If you're lucky, it will only take you two days from Herat to reach the World Vision field office in Char Taq, the capital of Jawand district, Badghis Province. One day of jolting over rutted, muddy or snow and ice-covered roads to reach Qala-I-Now safely before dark ...and another day to reach Char Taq, prayerfully crossing thousand-foot gorges on roads a few meters wider than your truck. You'll make it provided no overturned lorry or victim of impassable roads blocks the narrow thoroughfare and forces you to turn back and try again the next day.
Once you reach Char Taq, you trade your vehicle for hiking boots. There are no roads, only donkey paths, up the mountain to the high plateau where World Vision is working. Plan to hike a half a day to reach Nalbast, the closest village, and about five days to reach the farthest village.
This is a journey that has become routine for World Vision Afghanistan staff. It's a tough trip, but don't take pity. It's a tough life for the plateau people. Many here face sub-zero temperatures without so much as a blanket to keep their children warm. The walls of their tiny mud huts are often the only barrier between them and strong winds, ice and snow. When winter arrives in earnest, in a few weeks, the donkey paths that are their lifeline to Char Taq will become treacherous and many times impassable -- one further degree of isolation for some of the most isolated people on earth.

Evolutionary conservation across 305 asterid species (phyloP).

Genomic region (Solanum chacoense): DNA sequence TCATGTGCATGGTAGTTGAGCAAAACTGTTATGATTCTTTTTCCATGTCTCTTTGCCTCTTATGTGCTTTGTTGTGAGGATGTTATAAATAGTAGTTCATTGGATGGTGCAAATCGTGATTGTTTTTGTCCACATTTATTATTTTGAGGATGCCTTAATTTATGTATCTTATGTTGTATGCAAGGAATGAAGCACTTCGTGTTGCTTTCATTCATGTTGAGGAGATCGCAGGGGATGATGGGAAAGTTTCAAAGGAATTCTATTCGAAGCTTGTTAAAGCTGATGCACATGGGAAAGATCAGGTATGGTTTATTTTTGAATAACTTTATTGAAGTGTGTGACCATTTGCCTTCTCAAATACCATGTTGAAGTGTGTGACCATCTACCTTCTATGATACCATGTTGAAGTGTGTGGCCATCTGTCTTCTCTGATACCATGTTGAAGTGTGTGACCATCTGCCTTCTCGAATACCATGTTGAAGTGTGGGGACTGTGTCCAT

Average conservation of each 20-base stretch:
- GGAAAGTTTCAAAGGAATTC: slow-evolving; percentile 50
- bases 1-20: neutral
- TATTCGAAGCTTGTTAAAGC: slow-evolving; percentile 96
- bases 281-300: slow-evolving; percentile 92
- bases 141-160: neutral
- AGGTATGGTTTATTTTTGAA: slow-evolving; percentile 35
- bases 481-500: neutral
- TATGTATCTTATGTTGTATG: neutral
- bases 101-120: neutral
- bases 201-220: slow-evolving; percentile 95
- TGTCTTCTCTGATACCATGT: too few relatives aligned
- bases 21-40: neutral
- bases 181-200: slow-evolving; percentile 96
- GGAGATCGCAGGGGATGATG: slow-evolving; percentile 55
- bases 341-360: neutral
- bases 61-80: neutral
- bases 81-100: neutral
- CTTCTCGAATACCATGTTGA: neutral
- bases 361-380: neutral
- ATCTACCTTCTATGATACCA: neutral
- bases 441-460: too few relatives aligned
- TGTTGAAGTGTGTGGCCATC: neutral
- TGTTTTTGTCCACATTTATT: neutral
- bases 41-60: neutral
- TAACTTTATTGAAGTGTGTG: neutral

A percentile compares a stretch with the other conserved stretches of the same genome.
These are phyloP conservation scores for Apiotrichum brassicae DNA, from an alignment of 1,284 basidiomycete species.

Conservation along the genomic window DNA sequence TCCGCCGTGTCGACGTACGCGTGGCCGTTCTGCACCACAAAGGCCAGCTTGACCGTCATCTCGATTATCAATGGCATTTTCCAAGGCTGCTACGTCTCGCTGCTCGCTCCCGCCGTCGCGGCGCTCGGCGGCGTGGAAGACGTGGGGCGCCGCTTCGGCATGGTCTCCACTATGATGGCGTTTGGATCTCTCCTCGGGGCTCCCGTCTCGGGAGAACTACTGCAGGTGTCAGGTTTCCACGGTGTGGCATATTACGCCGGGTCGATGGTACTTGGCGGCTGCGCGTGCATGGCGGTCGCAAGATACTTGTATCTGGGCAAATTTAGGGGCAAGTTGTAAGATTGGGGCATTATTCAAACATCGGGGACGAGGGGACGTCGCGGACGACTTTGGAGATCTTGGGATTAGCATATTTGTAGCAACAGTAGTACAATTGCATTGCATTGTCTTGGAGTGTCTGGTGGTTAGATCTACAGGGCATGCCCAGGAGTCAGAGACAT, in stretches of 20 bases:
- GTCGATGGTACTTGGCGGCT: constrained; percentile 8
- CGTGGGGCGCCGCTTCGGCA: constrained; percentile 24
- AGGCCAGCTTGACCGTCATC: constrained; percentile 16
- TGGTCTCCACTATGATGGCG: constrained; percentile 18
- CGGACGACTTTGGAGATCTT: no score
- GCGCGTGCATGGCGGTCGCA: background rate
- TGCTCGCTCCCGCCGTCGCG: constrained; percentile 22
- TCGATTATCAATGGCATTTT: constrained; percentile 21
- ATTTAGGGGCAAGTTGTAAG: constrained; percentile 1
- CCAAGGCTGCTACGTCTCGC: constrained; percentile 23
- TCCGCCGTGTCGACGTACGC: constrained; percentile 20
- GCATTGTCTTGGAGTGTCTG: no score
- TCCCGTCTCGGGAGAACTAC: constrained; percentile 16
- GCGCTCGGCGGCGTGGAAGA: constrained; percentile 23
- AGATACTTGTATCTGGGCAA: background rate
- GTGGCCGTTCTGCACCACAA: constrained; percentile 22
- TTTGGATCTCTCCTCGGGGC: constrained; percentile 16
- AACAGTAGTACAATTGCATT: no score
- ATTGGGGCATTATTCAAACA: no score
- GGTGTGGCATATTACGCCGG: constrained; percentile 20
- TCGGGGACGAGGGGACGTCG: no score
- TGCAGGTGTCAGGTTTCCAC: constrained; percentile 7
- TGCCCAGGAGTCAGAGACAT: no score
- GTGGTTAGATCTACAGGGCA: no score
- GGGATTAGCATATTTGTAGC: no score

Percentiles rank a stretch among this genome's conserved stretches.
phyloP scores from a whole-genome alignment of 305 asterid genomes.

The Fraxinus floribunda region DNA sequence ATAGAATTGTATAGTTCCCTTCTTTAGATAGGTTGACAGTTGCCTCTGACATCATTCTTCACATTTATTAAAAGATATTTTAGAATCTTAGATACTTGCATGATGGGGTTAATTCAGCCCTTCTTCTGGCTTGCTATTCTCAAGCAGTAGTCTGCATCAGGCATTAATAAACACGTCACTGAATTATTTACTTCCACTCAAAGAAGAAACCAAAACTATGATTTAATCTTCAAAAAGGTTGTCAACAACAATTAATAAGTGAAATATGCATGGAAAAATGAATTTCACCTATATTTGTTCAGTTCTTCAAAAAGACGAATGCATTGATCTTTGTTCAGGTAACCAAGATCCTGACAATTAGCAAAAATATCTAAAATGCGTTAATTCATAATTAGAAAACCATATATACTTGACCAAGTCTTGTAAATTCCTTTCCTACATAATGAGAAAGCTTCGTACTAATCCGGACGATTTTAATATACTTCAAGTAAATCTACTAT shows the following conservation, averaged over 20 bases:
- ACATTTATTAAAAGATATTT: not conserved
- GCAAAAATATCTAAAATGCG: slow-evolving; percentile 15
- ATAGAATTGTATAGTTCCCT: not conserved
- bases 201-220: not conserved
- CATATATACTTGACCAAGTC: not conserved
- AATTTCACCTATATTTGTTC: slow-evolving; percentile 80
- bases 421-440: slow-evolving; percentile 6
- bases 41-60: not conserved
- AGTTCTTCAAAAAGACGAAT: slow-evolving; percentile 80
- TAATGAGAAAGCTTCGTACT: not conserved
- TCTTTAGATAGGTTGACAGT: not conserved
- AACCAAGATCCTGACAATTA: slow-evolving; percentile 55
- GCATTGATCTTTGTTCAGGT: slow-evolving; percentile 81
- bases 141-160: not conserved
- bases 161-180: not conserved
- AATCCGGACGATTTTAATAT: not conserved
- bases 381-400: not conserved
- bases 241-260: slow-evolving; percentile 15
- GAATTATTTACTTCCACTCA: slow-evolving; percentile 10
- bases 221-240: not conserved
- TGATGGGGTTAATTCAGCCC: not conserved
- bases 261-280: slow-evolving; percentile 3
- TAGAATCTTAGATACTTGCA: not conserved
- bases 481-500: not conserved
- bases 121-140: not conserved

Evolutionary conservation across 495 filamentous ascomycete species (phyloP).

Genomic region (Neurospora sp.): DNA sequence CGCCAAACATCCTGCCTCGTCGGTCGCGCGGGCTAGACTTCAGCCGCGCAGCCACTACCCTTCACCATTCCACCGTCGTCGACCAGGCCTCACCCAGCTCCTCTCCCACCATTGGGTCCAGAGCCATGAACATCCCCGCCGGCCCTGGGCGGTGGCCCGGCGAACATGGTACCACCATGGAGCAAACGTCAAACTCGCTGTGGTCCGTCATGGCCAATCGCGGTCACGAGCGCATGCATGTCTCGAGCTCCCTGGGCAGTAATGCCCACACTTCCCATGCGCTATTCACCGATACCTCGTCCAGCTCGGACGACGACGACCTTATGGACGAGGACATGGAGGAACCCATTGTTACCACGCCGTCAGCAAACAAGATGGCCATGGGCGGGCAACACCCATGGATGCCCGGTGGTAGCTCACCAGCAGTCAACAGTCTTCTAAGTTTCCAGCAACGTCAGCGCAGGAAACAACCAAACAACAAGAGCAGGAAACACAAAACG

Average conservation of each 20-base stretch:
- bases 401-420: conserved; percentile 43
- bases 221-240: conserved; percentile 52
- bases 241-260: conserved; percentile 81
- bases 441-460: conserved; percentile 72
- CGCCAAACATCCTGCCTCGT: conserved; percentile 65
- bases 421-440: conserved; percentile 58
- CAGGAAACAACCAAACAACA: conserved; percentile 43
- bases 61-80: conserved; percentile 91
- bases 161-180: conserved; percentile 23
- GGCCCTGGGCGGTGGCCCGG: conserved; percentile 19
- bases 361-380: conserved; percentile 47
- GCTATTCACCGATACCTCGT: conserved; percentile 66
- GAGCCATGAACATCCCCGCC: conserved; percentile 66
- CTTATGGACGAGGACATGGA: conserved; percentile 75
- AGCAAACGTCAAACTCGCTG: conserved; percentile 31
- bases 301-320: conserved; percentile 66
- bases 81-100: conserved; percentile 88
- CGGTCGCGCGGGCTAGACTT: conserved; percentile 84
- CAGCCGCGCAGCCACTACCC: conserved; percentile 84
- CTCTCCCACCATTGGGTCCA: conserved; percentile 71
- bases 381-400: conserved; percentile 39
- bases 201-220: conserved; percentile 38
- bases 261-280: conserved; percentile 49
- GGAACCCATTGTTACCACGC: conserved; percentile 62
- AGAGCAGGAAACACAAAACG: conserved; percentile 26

World Vision Afghanistan is prepositioning 10 kits of free emergency medicines to treat communicable diseases throughout the district, before snow and ice make the already difficult trip from base impossible. Each medical kit contains enough medicine to treat 10,000 people for three months. Kits will be positioned in centrally located communities on the plateau and distributed to villages by village organisations recently formed by World Vision. Teams are also distributing 12,000 woollen blankets to 6,000 households.
"We hope taking these steps now will keep people from leaving their villages looking for assistance in the coming months," says Graham Strong, World Vision Afghanistan Operations Director. "This would create a big humanitarian emergency. Plus it would disrupt the local harvest -- which is so critically needed -- because displaced families won't be able to work their fields.
"When these people have what they need at home, they will stay at home. And God willing, we can avoid another tragic situation like we've seen too many times here in the past."
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